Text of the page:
BEIRUT: President Michel Sleiman and Gen. Jean Kahwagi Monday stressed that the Army operated within the limits of the law, rejecting campaigns alleging military misconduct, a day after Muslim scholars accused the armed forces of torturing a detained sheikh.
“[Sleiman and Kahwagi] agreed that the Army acts according to governing laws, the national interest, the preservation of peace and safety of citizens,” according to a statement from the Presidential Palace.
“Investigations are supervised by the relevant judiciary and are of a high level of accuracy and transparency,” the statement said.
“The Army, the primary national institution that forms the backbone of peace and stability ... should not be a target of accusations in a bid to protect or provide cover for individuals or groups who commit violations,” it added.
According to the Baabda Palace statement, Sleiman and Kahwagi also discussed the security situation in Lebanon, particularly in the northern city of Tripoli.
On Sunday, more than a dozen Muslim scholars protested outside Lebanon’s Defense Ministry, calling for the release of a Sunni preacher who was detained last week for allegedly having links to groups that were involved in recent bombings in the country.
The group of religious figures claimed that the sheikh, Omar Atrash, was beaten and intimidated during questioning. They also demanded that Atrash have a lawyer present during interrogation.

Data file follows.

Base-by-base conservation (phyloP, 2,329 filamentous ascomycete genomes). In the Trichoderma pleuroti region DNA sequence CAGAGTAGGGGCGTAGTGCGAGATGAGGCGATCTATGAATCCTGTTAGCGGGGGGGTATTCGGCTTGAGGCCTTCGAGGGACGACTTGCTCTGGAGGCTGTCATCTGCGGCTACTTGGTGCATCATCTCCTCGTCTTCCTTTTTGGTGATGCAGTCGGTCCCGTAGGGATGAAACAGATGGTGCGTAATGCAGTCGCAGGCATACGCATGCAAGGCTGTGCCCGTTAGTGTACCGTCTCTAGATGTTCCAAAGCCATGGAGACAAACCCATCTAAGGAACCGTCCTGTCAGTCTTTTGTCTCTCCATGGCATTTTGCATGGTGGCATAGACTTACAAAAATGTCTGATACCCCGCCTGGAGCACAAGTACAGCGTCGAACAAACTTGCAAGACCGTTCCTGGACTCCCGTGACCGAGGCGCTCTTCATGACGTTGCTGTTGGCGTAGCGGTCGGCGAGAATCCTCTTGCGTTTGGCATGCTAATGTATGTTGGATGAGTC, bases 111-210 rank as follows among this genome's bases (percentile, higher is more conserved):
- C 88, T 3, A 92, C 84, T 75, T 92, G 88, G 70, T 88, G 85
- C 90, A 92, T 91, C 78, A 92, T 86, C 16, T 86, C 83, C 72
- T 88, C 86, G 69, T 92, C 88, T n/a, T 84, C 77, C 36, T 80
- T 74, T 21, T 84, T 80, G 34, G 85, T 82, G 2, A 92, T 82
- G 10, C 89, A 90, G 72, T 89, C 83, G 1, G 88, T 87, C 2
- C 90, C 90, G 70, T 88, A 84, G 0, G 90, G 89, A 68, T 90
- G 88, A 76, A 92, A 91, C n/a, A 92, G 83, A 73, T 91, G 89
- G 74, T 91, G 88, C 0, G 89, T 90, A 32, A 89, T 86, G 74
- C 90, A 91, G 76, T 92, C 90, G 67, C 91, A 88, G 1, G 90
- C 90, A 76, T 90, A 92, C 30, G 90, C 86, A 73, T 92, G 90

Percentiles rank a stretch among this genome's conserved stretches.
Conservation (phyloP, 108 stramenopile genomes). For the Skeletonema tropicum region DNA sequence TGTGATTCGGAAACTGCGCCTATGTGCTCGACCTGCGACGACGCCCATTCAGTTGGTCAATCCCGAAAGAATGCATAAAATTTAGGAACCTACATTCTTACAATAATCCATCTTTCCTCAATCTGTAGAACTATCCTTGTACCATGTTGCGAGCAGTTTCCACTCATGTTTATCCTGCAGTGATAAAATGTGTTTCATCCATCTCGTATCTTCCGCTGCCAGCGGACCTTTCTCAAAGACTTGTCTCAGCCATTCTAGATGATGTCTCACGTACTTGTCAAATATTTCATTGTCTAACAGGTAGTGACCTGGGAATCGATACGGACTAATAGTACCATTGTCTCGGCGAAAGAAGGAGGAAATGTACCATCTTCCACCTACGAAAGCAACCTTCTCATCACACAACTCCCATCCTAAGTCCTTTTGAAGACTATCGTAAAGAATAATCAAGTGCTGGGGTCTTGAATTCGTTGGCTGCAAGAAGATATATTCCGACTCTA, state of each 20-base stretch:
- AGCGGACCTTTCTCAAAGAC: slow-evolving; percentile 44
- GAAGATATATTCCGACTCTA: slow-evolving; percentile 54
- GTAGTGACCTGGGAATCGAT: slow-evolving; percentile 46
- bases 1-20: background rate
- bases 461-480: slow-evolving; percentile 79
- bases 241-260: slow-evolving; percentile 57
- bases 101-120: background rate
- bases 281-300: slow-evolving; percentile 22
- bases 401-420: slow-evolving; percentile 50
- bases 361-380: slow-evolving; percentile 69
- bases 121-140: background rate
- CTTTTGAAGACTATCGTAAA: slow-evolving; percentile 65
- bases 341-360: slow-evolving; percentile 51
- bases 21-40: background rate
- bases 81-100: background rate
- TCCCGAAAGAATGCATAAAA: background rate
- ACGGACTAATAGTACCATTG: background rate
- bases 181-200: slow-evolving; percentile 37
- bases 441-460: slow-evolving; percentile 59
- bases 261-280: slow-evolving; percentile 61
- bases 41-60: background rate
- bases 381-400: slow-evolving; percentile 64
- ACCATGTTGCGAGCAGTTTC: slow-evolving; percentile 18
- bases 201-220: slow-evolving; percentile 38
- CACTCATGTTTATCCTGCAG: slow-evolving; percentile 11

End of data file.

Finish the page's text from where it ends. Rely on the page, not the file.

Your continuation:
Atrash, who hails from the Bekaa Valley in east Lebanon, is accused by Army Intelligence of smuggling terrorists, rigged cars and belts of explosives through the border town of Arsal to Beirut. His alleged smuggling activities are believed to be linked to several attacks in the country.
The military has been accused on several occasions by Islamist groups in Tripoli of targeting the Sunni sect and arbitrarily detaining a number of individuals in the northern city.
The Army has so far detained more than 29 people as part of its plan to end repeated clashes in Tripoli between fighters from the Sunni-dominated Bab al-Tabbaneh and the mainly Alawite Jabal Mohsen. The two neighborhoods have been caught in on-and-off violence for nearly three years over the Syrian crisis.
On a number of occasions, gunmen in the city have clashed with the military. The latest round of violence earlier this month left two soldiers dead and a number wounded.